Almost 8% of adults and 9% of children in the U.S. suffer from nasal allergies or hay fever, and the symptoms result in over 11 million visits to the doctor annually. Three million people in the U.S. further report an allergy to peanuts, or tree nuts or both, including 8% of children, according to the American Academy of Allergy Asthma and Immunology.
The prevalence of allergies also appears to have increased over the last 50 years and shows no signs of slowing down. As the House Call Doctor explained, allergy symptoms occur when our immune system mistakes a normal substance, like pollen or a nut, for an intruder, and wages war against it through the release of antibodies. But why does this response happen in some people and not others? Why are allergies becoming more and more common? If you were lucky enough to be an allergy-free kid, could you still develop allergies as an adult?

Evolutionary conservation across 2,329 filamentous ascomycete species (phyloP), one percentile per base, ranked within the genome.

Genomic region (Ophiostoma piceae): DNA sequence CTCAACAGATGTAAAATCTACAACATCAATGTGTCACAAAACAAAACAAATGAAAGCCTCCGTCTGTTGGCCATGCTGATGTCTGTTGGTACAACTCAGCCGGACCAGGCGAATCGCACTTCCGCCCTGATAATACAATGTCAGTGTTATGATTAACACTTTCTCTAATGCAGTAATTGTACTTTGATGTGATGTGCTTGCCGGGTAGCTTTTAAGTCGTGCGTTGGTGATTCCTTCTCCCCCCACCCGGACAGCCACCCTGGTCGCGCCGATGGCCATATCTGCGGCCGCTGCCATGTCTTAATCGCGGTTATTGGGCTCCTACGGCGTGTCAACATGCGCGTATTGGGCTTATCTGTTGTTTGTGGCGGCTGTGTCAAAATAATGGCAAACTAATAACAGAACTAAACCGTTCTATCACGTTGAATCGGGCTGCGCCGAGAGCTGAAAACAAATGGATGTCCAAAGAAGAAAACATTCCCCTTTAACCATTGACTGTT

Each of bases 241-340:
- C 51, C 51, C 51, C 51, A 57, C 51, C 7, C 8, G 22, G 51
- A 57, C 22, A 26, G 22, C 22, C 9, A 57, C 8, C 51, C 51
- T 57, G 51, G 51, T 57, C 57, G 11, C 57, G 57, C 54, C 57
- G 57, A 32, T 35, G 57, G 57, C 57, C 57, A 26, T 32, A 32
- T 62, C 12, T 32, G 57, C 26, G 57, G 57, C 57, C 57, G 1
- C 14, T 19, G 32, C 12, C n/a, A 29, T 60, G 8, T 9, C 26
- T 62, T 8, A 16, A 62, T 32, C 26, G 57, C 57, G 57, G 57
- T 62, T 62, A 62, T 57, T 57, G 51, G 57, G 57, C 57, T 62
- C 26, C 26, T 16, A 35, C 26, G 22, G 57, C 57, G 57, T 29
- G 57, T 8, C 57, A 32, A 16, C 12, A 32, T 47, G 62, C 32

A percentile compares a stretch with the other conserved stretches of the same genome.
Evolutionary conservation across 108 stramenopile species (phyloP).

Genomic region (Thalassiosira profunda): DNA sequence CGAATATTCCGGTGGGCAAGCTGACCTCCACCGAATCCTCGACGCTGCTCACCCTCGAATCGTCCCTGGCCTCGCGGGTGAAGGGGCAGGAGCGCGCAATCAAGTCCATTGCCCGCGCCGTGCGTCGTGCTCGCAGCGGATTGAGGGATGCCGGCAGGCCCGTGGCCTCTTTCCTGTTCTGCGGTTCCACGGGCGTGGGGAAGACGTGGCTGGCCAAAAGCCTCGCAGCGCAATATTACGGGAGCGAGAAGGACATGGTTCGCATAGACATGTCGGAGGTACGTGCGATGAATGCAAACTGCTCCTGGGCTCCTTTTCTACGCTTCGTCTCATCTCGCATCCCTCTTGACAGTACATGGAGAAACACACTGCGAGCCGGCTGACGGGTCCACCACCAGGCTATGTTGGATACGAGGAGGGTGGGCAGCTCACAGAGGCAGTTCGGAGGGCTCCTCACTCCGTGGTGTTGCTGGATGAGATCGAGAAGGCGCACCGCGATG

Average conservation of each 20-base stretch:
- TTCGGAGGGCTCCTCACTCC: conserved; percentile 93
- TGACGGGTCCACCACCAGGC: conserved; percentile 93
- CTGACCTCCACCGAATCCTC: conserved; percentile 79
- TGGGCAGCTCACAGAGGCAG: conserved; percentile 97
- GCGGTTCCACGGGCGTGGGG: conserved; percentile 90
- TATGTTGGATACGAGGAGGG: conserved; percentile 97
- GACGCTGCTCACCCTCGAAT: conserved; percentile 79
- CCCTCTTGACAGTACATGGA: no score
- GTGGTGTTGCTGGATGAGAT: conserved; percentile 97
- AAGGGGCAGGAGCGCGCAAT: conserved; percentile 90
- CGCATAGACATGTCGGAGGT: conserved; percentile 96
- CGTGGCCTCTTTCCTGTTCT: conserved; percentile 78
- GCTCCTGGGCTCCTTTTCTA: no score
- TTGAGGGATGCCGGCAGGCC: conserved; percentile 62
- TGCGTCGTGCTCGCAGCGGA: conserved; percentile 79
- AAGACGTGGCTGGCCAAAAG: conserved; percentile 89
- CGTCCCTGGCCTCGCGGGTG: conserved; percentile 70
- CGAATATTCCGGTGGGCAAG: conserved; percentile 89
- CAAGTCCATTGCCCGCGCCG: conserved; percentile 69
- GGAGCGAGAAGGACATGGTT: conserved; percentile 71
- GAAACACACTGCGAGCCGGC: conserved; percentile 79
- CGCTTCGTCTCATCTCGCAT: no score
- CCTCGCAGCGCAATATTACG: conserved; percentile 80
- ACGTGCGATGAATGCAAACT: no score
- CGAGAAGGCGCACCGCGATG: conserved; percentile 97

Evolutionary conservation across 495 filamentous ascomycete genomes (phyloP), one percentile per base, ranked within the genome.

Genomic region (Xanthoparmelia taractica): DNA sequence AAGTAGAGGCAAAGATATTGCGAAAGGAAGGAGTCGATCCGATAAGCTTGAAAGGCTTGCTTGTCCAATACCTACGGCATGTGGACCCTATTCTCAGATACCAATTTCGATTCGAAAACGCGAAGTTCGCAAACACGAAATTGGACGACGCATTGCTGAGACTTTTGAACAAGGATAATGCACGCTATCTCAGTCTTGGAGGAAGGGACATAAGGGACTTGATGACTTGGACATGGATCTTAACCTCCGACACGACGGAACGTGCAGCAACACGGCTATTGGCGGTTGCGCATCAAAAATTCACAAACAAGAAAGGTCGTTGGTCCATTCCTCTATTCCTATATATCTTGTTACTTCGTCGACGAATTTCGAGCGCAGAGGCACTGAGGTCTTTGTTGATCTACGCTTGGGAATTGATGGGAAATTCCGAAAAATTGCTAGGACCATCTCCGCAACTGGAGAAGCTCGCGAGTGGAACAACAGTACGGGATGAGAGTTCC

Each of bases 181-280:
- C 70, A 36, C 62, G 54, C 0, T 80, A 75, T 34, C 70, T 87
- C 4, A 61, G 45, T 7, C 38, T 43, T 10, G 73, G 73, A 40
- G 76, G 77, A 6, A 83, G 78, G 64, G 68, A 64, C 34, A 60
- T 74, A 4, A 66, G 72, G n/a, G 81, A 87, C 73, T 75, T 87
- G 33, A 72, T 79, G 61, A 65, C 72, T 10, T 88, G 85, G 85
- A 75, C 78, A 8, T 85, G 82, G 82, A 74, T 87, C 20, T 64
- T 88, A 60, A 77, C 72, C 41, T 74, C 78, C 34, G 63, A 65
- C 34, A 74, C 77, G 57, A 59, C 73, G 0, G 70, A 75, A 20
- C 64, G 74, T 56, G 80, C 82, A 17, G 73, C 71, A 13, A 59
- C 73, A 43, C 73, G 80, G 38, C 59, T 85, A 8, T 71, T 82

Genetics and Our Environment
Scientists are not entirely sure why some people suffer from allergies while others live allergy-free, but studies show that genetics and environment are both important factors.
Studies of twins for which at least one twin is allergic to peanuts have found that, in the case of fraternal twins, the other twin has a 7% chance of also having the allergy. Among identical twins, however, both twins were allergic in 64% of cases. Thus, our genetics clearly influence whether or not we will have an allergy.